o zone login
  1. You are at:
  2. Home
  3. Resources
  4. Blogs
  5. Advertising osteopathic treatments: protecting the public together

Advertising osteopathic treatments: protecting the public together

23 August 2021

By James Jones (view more by this author)
James is a Complaints Executive at the Advertising Standards Authority

James Jones, Complaints Executive at the Advertising Standards Authority (ASA), discusses how the ASA works with GOsC to maintain trust in our profession.

The Advertising Standards Authority (ASA) is the UK’s independent advertising regulator. We make sure ads across UK media adhere to the advertising rules (the Advertising Code) and our aim is to ensure that every ad is legal, decent, honest and truthful.  This includes, of course, ads for osteopathic treatments.

Our first concern is that advertising should not mislead, cause harm or be irresponsible. Every year we assess thousands of complaints from members of the public and from businesses, about ads in sectors ranging from food to motoring, use of personal data to beauty treatments.

We consider each and every one, assessing the ad against the Advertising Code to determine if there’s a problem. Where there is an issue which needs addressing, we have a range of options to resolve the matter. We might consider resolving the issue informally with the advertiser, providing guidance and asking them to amend the ad. We might also refer the matter for a formal investigation and ask the ASA Council for their view as the jury which decides whether ads have broken the advertising rules.

Most osteopaths today have a website that provides information about their service and a means for potential patients to contact them. The ASA has worked with the General Osteopathic Council over the past few years to help provide information to practitioners when using this route to advertise their services. Whilst we don’t receive huge numbers of complaints about advertising in relation to osteopaths, claims to treat or cure certain conditions may only be made if supported with robust clinical evidence. This is how the Advertising Rules serve to protect potentially vulnerable members of the public. We take a proportionate and balanced approach when assessing complaints in this area, aiming to work with and support individuals wherever possible, thereby helping them stick to the rules.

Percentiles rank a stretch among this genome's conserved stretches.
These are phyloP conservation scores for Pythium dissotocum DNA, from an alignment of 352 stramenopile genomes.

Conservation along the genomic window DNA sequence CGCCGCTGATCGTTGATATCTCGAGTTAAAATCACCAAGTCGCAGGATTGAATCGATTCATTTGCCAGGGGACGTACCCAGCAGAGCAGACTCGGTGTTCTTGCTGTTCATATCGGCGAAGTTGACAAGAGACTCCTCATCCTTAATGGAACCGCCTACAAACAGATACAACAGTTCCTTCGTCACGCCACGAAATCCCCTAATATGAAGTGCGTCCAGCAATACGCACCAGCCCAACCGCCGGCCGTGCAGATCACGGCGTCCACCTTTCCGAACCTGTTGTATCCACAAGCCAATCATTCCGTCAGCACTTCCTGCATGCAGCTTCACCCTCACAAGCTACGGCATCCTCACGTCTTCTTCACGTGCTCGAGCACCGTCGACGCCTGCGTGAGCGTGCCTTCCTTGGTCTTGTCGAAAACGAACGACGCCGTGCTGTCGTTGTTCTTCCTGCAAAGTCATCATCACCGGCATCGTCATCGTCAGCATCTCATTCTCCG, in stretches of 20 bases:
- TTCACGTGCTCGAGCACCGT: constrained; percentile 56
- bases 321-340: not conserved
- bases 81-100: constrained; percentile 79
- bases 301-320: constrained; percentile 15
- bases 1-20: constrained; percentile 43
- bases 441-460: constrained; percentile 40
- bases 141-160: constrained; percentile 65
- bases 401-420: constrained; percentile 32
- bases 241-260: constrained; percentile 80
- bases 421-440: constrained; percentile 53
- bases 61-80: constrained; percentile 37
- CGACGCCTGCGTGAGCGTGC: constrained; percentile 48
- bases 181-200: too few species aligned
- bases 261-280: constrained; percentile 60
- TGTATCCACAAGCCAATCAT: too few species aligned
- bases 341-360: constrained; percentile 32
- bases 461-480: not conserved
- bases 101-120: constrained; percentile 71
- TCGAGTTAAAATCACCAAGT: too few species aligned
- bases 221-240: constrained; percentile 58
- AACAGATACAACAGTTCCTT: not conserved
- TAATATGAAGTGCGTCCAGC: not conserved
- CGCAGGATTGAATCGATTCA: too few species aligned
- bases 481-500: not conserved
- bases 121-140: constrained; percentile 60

For example, in 2016 we issued guidance, with the General Osteopathic Council as stakeholders, to osteopaths on marketing claims around the treatment of pregnant women, children and babies. This advice helped osteopaths to understand how they could advertise in a way that complied with the Advertising Code and provided some general principles about the sorts of claims which are, and are not, acceptable.

In general terms, we recognise that osteopaths provide a much-valued service to many patients. As such, our regulation in this area does not seek to stand in the way of advertising osteopathic treatments, as long as that advertising is responsible and only makes efficacy claims which can be supported with appropriate clinical evidence.

We have a large range of resources for advertisers on our website, including dedicated advice and guidance on the advertising of osteopathy. Our Copy Advice team are also on hand to provide free and in-depth advice on osteopathic advertising.

As our recent joint message with the GOsC highlighted, our guidance and support reaffirms the high standards we all promote in relation to advertising osteopathy to the public, something which helps to ensure it is responsible and affords confidence to consumers when choosing osteopathic treatment.

Please note: James Jones has now left the ASA.